Kelvin Herrera’s up and down season

Everything was trending up for Kelvin Herrera.

KelvinHerrera

It was April 16 and the flame-throwing right-hander already owned a win, two saves and two holds. He had struck out at least two batters in four of his first six appearances of the 2013 season and had yet to give up a run.

And all this was coming off the 2012 season in which he was one of baseball’s best setup men. Last season, Herrera pitched to a 4-3 record with a 2.35 ERA, 1.19 WHIP and struck out 77 in 84.1 innings.

Herrera entered the eighth inning of the game in Atlanta with the score tied at 2. He was ready to blow away the heart of the Braves’ lineup with his blazing fastball.

However, after recording the first out of the inning, Jason Heyward and Justin Upton caught up to Herrera’s heater for back-to-back home runs. After another out, Dan Uggla went deep for the third home run of the inning.

Herrera finished the day with 0.2 innings pitched, 3 hits (all home runs), 4 runs and 1 walk. To put things in perspective, Kelvin only allowed four home runs all of last year.

Just a blip on the radar screen, right? Every pitcher has a bad outing once in a while.

After a scoreless inning the next day against the Braves, Herrera had another stinker, this time against the Boston Red Sox. He entered the game in the eighth inning with a runner on base, two outs and the Royals leading 2-1. Following a walk to the first batter he faced, Herrera served up a home run to Daniel Nava and the Red Sox went on to win 4-3.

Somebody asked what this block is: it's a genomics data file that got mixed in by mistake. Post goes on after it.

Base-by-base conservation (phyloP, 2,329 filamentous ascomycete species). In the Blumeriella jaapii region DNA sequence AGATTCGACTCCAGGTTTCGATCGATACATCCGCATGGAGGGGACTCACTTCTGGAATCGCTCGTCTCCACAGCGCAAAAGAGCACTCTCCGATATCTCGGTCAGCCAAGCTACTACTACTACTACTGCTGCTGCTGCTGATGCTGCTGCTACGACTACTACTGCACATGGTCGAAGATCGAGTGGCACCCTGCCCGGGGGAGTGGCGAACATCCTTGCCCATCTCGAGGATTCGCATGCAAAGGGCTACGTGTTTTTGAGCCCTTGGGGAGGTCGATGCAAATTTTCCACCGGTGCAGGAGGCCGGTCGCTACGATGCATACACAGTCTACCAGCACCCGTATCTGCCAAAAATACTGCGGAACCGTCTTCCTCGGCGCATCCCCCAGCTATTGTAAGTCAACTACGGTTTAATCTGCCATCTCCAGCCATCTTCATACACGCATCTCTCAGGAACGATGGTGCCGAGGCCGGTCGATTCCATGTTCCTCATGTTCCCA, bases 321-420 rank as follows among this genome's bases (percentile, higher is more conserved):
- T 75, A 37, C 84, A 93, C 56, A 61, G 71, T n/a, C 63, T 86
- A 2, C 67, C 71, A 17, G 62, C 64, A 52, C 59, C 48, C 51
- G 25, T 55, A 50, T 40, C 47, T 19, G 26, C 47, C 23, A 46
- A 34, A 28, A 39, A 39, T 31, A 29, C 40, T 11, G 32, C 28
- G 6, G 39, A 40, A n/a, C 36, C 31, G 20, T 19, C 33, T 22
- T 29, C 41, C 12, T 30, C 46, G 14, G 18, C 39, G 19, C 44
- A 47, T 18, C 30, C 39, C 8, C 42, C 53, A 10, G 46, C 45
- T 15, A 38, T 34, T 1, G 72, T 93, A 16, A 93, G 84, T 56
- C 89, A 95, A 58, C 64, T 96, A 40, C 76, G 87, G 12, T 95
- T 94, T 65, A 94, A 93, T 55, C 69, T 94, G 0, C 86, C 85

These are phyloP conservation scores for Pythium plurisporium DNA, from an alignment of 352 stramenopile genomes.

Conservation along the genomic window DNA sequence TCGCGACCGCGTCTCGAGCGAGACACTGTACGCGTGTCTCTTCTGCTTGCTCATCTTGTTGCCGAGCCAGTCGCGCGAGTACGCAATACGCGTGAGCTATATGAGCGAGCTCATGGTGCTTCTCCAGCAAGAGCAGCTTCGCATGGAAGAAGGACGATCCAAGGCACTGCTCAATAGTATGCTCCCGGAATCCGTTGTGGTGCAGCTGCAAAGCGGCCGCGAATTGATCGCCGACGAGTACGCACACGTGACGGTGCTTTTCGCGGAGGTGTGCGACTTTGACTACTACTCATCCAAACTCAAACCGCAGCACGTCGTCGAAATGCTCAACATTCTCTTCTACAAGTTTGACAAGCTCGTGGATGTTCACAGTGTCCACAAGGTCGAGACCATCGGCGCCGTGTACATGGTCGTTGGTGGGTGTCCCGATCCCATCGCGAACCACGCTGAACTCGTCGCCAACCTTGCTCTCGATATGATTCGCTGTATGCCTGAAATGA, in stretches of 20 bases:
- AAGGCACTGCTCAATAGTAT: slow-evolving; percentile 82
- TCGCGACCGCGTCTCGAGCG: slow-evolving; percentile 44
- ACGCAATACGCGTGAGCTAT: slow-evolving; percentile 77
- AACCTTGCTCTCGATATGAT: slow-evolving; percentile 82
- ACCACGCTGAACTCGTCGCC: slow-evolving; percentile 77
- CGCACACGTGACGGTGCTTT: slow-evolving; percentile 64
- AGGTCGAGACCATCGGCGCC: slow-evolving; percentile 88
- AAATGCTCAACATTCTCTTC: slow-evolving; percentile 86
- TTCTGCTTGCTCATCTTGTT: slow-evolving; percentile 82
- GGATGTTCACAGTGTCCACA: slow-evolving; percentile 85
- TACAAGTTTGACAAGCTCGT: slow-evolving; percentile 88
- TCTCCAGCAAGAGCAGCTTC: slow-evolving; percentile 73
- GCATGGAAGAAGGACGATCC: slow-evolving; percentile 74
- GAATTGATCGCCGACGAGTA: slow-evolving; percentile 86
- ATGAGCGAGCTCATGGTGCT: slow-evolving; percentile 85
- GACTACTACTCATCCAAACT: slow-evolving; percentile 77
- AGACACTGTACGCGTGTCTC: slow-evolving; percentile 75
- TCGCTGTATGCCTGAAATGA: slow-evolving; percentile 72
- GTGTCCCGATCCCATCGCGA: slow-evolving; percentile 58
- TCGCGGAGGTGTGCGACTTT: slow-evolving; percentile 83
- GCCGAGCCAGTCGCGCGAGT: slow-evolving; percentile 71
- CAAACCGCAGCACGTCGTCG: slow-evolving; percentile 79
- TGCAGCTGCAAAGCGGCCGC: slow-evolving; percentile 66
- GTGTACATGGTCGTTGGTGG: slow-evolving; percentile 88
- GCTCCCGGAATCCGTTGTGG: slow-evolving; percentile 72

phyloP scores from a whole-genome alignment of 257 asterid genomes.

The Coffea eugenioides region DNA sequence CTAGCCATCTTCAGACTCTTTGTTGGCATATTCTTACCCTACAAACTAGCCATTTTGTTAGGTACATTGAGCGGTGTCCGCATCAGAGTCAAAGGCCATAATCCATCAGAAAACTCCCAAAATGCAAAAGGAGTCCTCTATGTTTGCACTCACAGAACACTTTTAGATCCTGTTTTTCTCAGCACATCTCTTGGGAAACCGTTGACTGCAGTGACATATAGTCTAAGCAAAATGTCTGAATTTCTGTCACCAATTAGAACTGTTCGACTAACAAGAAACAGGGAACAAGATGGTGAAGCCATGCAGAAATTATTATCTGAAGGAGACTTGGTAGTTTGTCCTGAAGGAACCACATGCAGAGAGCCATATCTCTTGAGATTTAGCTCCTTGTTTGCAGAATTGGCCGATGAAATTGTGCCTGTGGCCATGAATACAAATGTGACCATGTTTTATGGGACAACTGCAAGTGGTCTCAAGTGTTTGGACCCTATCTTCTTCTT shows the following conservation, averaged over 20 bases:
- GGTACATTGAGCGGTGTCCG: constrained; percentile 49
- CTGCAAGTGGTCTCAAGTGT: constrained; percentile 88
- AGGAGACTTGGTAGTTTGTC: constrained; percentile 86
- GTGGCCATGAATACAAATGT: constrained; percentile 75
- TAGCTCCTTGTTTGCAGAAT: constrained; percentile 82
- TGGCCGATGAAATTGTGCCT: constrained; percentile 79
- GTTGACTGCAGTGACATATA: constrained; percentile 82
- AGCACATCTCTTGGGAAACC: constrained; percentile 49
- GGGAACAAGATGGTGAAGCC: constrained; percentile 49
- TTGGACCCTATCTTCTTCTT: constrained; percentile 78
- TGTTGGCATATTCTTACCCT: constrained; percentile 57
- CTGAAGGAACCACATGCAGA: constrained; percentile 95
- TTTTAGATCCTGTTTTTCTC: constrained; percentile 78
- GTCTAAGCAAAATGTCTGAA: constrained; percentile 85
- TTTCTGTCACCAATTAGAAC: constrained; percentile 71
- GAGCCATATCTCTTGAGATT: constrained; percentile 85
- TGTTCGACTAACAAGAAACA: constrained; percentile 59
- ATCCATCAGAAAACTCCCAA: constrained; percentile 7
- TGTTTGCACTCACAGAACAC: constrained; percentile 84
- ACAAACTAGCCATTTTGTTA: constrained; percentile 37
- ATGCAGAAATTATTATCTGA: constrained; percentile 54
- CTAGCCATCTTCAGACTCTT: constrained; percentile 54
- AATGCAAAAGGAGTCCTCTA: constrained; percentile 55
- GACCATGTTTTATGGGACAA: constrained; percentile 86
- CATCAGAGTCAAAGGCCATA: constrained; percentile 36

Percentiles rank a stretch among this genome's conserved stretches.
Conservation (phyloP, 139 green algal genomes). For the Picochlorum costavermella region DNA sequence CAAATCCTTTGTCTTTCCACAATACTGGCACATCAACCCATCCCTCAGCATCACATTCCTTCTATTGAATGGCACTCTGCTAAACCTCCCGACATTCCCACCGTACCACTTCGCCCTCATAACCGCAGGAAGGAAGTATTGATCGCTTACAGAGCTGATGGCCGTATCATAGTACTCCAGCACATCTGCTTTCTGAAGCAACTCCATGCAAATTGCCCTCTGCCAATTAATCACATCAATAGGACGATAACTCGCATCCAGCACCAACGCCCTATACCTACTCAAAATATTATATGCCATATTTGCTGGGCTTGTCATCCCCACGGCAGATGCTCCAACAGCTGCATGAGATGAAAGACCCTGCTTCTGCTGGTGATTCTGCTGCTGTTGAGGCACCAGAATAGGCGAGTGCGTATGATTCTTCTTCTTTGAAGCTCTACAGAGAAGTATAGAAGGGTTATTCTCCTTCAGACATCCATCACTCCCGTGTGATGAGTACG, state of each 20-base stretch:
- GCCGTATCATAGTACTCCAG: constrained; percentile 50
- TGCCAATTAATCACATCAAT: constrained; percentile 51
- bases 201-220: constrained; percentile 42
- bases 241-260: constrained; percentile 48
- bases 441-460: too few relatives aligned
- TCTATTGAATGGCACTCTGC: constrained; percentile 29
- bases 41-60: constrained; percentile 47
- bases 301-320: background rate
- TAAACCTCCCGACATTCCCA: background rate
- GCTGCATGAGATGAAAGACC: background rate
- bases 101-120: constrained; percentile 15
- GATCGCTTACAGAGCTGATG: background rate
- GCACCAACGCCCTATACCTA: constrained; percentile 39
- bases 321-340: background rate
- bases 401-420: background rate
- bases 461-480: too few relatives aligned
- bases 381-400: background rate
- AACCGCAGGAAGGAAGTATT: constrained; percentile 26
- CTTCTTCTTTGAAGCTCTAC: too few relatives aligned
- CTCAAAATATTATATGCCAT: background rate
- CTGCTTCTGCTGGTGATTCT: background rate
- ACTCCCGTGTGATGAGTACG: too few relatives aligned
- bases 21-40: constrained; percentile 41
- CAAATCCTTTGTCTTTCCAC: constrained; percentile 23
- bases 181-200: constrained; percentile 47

In 10 appearances after the April 20 game against Boston, Herrera gave up an earned run in five of them and served up four more home runs. His struggles with the long ball eventually led to his demotion to Triple-A Omaha on May 22.

He had doubled his home run total from 2012 and that was a serious problem in the eyes of Royals management. He needed to go down to the minors and work out the kinks.

“He got to the point by not having confidence in his fastball to where he was trying to overthrow it, so he needs to just smooth his mechanics a little bit and really just go down and have some success,” Manager Ned Yost told the media after Herrera’s demotion. “He’s very young, too, and a big part of our ‘pen, so we need to get him straightened out. Get a little bit of his swagger back and bring him back.”

Aaron Crow served as the eighth-inning reliever while Herrera was in the minors. He has struggled as well, with a 4.11 ERA and a 1.47 WHIP in 16.1 innings.

Crow had a meltdown of his own on May 29 against St. Louis, giving up 5 hits, 4 ER, and 1 HR in a 5-3 loss.

Meanwhile, at Omaha,  Herrera appeared in five games, logging 4.2 innings. He gave up 2 hits, 3 walks, and struck out six. Most importantly, no home runs and no earned runs.

The Royals saw what they needed to see from Herrera and recalled him from Triple-A on Tuesday.

Now that he is back, the Royals should give Herrera a shot to regain his setup role. On Wednesday, Ned Yost called on Herrera to pitch the eighth with a 4-1 lead over the Twins. He retired the side in order with one strikeout.

With Herrera’s success in the minors, as demonstrated by the numbers, he should have some of his swagger back. That could be a huge boost for the free-falling Royals.

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